We are developing the social individualist meta-context for the future. From the very serious to the extremely frivolous... lets see what is on the mind of the Samizdata people.

Samizdata, derived from Samizdat /n. - a system of clandestine publication of banned literature in the USSR [Russ.,= self-publishing house]

Samizdata quote of the day

“Even those who have never taken seriously utopias of classless societies and pure socialism have been seduced in the course of the last 100 years into falsely concluding that the critical role in society is the perogative of envious dispositions whom a single concession would supposedly placate…The time has surely come when we should stop behaving as though the envious man was the main criterion for social and economic policy.”

Helmut Schoeck, Envy: A Theory of Social Behaviour, page 427. In the light of last week’s terrible UK budget and its levelling intent, his book repays reading. It often enrages egalitarians when they are told that much of their views are a rationalisation for envy, but that rage perhaps suggests that such a charge touches on a truth they would rather not contemplate for long.

13 comments to Samizdata quote of the day

  • Hayek (in Constitution of Liberty(Link)) and Mises (Anti-capitalistic mentality (Link)) talked about this, too. Not to mention the character of Ellsworth Toohey(Link) in Rand’s The Fountainhead

  • Linda Morgan

    The time has surely come when we should stop behaving as though the envious man was the main criterion for social and economic policy.

    Or as though any who would placate the envious should attempt it with resources taken by force from the envied or unknown others.

    It often enrages egalitarians…

    Egalitarians are free to open their own doors and their own pockets, to persuade the like-minded to do the same, and to stay out of the social and economic matters of the naturally unconcerned.

  • Ayn Rand called it “The Age of Envy” thirty-eight years ago.

  • Laird

    Schoeck’s book has long been on my reading list, but I haven’t yet gotten to it. I suppose it should be moved up in the rankings.

  • kentuckyliz

    This envy shows up in the comments section in response to Andrew Lloyd Weber’s appeal that the UK not chase off talented productive people with high taxation.


    Eat the rich!!!

    Expat commenters were posting that they paid only 10-14% taxes in HK and Singapore.

    If you’re vewwy vewwy qwiet you can hear the giant sucking sound.

  • Paul Marks

    In John Rawls’ “Theory of Justice” (which Hayek admited to having never read – which may well explain his false opinion of Rawls) it is denied that state “distribution” (what others call “redistribution”) of income under the “justice as fairness” doctrine is based on envy. Rawls does this by redefining the word envy, so that having one’s self esteem undermined by seeing someone else with a lot more material goods is not envy.

    The normal breathtaking dishonesty of the academic elite. Although the minority of academics who value truth do denounce the dishonesty – see (for example) Antony Flew’s work on Rawls.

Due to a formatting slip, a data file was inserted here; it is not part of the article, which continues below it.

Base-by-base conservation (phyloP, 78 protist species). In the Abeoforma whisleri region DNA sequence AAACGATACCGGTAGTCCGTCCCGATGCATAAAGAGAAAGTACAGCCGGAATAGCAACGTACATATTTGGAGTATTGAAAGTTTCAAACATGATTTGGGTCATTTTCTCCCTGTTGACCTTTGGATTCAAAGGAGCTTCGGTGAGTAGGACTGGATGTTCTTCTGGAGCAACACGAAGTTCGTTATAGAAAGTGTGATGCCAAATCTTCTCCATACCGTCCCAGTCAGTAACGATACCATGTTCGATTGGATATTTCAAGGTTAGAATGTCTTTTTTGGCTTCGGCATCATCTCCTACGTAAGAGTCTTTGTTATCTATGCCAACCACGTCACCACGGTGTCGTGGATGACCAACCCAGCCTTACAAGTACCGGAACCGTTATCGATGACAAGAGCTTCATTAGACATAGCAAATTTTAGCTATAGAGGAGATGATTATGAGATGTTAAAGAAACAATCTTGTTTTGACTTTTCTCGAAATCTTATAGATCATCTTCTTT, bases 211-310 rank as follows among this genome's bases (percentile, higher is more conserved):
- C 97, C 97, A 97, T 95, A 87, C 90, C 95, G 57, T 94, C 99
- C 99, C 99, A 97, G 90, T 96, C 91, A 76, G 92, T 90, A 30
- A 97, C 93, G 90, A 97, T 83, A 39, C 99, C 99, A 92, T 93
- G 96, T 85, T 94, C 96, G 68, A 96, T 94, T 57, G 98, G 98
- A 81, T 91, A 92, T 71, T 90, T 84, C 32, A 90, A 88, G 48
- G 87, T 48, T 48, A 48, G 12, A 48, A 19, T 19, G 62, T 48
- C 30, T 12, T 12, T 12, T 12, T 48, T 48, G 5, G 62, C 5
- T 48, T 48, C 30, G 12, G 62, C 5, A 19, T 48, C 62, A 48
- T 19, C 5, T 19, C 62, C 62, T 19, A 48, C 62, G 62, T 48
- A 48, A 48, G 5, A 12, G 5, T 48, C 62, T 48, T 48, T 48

• Paul Marks

    Of course the doctrines of Plato’s children in the universities go down to the schools (via the teacher training colleges) and out into the word – both by the half remembered things that so many people carry with them into adult life, and by the reinforcement of the media (media folk typically being closer to the university folk than, say, people who go off to work in manufacturing and so on).

    I am told that the above is not true in Bavaria (in spite of that land having state education) – but I do not know enough of the Bavarian situation to be able to make a judgement.

  • Brad

    From the department of splitting hairs –

    I don’t know if it’s necessarily so much envy in terms of “that guy has more than me” is the true root, but that “I deserve more” regardless of where other people are at, regardless of how much a particular person already has.

    People naturally clip and retain their own press releases about their successes, and they clip and retain other people’s failures. So whereever they are at financially they calculate that they deserve more as compared to the other guy. It’s really a lack of full knowledge in the price-setting market place. The result is if the market isn’t giving them what they think they deserve they will vote for someone who will (profess) to take it and reallocate it. This is how the Middle Class has been sucked into the subsidy vortex – by and large the Middle Class isn’t pantingly envious of those above them, but they still think they deserve more than they have and have swallowed the Statist transfer bait.

    In a nutshell it isn’t necessarily the “98-2” split of the Gilded Age that fuels modern Socialism, it is conning the masses into thinking that everyone can be above average – everyone jockeying to be in the top 25th percentile. The only similarity is the attendant lack of understanding economic reality and its immutable laws.

  • veryretired

    I’m sorry, but this idea—“It’s all just envy”—is like a cheap tabloid headline, sensational and, ultimately, misleading.

    The reality is much deeper and much more complex, which is why, I suppose, the envy bumper sticker is popular as a shorthand way of dismissing a belief matrix that is both primitive and very, very dangerous, instead of the more difficult process of truly engaging the problem.

    The collectivist side does this as well, dismissing the success of wealthy capitalists as being merely a fulfillment of greed, instead of dealing with the complex motivations of someone who may have spent years of exhausting creative mental effort to produce a product or service that leads to great riches.

    In the west, the antagonism toward wealth is largely based on two converging features of our culture, among others:

    One, the very real fact that for most of mankind’s history, wealth was accumulated by virtue of birth and /or political connections, and not very much by the kind of creative effort one would find in a modern company developing a new heart pacemaker, for example; and